The city of Minot can't afford the proposed Mouse River flood protection plan without more help from the state.
That's what Minot Public Works Director Dan Jonasson told members of the legislature's Water Topics Overview Committee today.
The group held a hearing in Minot and asked for information about flood control and water supply issues in the region.
Jonasson said the current split for paying for flood projects where the state pays 60% and the local agency pays 40% will not work considering the estimate of over a half-billion dollars for the Minot portion of the project alone.
(Dan Jonasson, Minot Public Works Director) "Realistically if we have to go with a 60/40 split and keep this as a state and local project, we can't afford to build it. We would like to see something closer to a 75/25 split, we think we could possibly come up with a local match for something like that."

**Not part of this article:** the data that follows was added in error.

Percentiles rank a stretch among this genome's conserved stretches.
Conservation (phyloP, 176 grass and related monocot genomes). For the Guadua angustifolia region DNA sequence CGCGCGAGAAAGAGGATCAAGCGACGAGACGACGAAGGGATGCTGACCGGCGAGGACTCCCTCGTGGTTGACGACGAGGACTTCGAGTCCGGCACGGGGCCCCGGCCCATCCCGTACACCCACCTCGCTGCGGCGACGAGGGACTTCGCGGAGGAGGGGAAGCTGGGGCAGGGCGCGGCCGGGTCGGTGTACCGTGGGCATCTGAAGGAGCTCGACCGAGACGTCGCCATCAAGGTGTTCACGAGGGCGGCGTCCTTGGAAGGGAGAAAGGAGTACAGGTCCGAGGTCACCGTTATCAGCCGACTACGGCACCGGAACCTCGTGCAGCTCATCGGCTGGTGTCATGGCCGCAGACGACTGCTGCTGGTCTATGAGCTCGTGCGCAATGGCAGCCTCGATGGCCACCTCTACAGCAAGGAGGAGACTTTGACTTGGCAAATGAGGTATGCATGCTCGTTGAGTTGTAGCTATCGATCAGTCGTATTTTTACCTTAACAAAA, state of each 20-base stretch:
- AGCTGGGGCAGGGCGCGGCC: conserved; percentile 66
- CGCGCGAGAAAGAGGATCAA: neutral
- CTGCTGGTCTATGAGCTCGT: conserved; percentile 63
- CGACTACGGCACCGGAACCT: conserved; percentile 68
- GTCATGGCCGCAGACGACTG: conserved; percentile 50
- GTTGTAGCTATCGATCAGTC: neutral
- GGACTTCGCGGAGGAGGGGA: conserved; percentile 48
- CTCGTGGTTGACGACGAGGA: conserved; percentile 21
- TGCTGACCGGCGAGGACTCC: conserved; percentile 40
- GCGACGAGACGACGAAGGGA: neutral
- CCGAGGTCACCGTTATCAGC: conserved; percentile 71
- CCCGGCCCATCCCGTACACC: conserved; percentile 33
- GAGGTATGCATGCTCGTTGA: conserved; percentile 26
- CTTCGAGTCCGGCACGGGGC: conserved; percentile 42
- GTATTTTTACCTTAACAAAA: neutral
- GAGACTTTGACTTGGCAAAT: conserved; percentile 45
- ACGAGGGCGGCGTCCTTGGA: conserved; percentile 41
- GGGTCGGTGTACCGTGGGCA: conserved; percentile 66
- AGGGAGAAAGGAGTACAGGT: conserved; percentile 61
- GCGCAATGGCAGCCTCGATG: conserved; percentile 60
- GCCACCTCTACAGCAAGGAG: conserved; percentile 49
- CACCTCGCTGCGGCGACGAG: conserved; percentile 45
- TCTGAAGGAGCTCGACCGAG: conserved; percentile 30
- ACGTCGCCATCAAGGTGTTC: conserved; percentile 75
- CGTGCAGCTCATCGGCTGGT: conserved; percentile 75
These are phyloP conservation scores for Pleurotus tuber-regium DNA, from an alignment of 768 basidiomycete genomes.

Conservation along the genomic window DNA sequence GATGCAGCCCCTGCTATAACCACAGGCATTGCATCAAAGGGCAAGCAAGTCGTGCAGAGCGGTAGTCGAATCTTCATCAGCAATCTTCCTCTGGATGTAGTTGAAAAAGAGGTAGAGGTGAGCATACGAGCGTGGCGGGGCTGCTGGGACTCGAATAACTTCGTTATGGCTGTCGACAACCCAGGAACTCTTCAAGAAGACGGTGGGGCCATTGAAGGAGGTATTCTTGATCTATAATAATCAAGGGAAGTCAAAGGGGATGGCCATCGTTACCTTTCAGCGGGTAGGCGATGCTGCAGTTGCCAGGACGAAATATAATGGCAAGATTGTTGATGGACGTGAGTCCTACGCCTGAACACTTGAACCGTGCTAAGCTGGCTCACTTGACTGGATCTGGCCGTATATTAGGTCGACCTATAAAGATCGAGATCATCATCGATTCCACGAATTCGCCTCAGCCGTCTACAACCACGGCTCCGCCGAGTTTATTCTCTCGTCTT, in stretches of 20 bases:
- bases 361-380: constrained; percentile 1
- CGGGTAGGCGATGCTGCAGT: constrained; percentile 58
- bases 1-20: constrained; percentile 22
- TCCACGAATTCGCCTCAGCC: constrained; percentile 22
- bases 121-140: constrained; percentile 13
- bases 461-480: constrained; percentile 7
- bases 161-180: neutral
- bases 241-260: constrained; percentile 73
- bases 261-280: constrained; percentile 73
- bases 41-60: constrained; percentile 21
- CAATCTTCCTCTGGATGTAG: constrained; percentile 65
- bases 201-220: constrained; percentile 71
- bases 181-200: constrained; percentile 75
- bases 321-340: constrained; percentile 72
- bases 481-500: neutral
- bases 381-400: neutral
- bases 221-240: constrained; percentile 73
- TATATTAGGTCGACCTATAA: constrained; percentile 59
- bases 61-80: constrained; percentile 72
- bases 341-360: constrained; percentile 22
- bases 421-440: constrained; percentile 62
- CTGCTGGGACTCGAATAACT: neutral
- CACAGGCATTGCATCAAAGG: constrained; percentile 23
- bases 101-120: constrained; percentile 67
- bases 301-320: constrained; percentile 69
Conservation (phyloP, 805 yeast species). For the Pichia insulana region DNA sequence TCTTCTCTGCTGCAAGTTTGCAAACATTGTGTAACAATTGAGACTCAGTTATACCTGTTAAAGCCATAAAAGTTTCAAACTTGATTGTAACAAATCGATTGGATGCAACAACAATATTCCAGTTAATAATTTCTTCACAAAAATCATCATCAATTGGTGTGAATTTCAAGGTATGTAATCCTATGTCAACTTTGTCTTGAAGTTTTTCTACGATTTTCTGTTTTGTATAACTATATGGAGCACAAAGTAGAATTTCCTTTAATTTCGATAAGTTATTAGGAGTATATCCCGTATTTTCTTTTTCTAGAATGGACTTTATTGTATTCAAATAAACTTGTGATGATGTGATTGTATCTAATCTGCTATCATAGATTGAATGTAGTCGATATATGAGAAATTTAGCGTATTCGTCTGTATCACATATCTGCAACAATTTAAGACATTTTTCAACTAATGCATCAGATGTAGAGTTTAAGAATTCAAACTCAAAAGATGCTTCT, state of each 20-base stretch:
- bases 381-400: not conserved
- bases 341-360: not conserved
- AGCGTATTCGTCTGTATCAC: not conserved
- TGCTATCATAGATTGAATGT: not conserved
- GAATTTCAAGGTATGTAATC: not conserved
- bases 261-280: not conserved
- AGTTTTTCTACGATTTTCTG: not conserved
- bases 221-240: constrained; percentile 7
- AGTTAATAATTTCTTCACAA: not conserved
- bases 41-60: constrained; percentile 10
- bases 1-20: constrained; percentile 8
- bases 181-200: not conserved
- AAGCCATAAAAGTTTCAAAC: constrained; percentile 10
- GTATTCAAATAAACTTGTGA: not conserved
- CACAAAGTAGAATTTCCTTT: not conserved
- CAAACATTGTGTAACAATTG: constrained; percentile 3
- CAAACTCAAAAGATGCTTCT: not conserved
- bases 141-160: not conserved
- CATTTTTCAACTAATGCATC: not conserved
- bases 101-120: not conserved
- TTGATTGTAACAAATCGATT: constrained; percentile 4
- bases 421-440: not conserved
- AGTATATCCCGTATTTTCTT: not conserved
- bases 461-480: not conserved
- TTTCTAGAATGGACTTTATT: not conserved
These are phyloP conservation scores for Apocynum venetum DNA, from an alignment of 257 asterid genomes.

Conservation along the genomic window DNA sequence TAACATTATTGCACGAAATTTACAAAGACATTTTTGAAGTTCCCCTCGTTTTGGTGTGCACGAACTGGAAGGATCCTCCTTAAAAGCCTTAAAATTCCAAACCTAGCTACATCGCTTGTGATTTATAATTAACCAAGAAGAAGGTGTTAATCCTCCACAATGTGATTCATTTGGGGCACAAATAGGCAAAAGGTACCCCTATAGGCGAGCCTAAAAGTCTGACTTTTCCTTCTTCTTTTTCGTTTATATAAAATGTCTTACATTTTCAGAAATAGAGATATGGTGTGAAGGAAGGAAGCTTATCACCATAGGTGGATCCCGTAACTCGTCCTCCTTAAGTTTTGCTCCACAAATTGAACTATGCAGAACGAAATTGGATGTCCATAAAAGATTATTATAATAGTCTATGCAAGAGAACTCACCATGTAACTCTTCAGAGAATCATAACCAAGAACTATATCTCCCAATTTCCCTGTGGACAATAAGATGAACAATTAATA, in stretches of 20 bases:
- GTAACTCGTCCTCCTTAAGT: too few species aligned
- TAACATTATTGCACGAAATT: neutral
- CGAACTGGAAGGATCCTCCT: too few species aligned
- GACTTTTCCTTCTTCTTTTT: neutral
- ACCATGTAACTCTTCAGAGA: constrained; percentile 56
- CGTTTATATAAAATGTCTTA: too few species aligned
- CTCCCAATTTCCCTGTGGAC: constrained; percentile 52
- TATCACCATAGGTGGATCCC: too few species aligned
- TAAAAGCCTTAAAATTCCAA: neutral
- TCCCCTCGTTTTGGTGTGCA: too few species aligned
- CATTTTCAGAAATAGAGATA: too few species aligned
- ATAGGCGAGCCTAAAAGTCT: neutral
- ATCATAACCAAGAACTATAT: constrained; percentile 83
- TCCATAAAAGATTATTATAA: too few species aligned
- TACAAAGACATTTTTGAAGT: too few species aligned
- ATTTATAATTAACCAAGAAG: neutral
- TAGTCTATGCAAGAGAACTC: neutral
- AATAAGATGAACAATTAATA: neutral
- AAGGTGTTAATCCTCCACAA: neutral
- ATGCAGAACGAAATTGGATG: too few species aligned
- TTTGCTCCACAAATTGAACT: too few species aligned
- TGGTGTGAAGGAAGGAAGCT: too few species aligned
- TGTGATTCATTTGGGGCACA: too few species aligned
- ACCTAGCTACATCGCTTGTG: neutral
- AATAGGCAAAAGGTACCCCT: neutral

Minot will be putting an estimated seven million dollars per year into a fund to pay the local share of the flood control project through a half-cent sales tax.
Jonasson said the city is also pushing to get the federal government to pay a portion of the cost, but that process is stalled right now.
Meanwhile, he told the legislators the city will be interviewing engineering firms next week, with plans to hire one to work out details of the first three portions of the flood control project.
The areas to have flood projects built first are near downtown on 4th Avenue Northeast, the NAPA Valley area near the water plant, and Forest Road - also near the water plant.
Jonasson said the water treatment plant must be protected first.
(Dan Jonasson, Minot Public Works Director) "It's a very important project. It protects I'd say the most vital piece of infrastructure that we have in Minot - our water treatment facility."
Jonasson told legislators the city is facing more than 300 million dollars in infrastructure projects in the next four years to deal with growth in Minot.
The legislative committee took no action today, but will use the information if bills are developed to be considered in next year's legislative session.